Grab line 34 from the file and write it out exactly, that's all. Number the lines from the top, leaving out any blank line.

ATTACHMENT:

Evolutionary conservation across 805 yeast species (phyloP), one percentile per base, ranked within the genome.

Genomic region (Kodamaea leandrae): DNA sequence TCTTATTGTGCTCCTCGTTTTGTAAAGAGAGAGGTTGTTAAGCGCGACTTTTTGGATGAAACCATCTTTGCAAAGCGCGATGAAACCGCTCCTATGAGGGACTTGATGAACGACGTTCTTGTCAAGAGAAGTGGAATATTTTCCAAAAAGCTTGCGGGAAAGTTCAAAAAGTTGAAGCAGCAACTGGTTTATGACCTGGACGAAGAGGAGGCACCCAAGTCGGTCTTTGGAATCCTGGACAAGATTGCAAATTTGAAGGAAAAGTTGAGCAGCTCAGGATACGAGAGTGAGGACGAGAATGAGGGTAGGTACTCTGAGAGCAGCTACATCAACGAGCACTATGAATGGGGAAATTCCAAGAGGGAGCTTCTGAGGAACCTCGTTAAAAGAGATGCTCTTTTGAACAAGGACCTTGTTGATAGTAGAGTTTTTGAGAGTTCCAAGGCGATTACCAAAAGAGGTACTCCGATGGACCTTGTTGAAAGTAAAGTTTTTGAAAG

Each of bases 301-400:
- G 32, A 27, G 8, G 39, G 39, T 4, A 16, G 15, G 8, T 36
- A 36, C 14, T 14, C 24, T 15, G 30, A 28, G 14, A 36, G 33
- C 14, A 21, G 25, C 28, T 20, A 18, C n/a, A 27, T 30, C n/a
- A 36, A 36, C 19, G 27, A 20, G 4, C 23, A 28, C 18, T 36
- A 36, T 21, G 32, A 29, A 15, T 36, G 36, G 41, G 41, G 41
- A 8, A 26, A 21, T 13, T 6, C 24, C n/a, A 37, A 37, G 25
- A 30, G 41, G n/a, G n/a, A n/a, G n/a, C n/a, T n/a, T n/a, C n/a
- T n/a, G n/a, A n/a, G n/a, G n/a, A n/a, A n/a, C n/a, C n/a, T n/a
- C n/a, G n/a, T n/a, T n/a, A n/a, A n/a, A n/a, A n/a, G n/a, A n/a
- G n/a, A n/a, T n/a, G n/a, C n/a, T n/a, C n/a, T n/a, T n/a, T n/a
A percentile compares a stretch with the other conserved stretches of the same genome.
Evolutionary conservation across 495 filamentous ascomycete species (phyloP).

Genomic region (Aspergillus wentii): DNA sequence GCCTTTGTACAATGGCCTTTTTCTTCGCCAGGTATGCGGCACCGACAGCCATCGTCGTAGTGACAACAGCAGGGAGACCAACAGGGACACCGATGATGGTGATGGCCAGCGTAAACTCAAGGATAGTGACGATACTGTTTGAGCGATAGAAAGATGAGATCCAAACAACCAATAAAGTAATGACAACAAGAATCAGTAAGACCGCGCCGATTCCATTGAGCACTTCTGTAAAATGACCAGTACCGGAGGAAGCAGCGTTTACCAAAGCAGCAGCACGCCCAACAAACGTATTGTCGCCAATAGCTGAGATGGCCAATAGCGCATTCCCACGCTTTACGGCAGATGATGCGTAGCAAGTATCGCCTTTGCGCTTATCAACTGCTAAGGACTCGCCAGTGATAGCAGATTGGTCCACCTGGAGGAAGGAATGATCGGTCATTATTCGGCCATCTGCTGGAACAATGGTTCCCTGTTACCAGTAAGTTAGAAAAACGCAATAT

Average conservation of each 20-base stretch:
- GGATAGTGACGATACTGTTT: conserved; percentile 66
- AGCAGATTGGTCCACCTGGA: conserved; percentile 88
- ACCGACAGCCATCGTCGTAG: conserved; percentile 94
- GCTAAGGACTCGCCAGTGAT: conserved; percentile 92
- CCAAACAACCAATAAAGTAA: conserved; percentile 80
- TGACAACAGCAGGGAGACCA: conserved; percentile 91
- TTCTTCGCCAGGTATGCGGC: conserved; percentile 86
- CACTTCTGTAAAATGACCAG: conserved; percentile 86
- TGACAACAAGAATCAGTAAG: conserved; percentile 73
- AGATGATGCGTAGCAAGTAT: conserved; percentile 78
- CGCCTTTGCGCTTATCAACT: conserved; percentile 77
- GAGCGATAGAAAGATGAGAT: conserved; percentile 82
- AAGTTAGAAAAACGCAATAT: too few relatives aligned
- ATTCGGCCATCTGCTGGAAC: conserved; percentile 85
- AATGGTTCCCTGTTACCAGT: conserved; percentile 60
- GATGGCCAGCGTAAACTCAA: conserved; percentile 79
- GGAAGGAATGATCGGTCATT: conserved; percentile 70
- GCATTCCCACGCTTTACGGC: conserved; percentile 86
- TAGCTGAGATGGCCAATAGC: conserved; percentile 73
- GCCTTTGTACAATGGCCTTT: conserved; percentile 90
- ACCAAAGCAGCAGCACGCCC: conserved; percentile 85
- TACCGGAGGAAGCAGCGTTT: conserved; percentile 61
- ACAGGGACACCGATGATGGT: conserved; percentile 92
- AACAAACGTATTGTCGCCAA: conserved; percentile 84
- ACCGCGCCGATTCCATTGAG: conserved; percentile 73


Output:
- GGAAGGAATGATCGGTCATT: conserved; percentile 70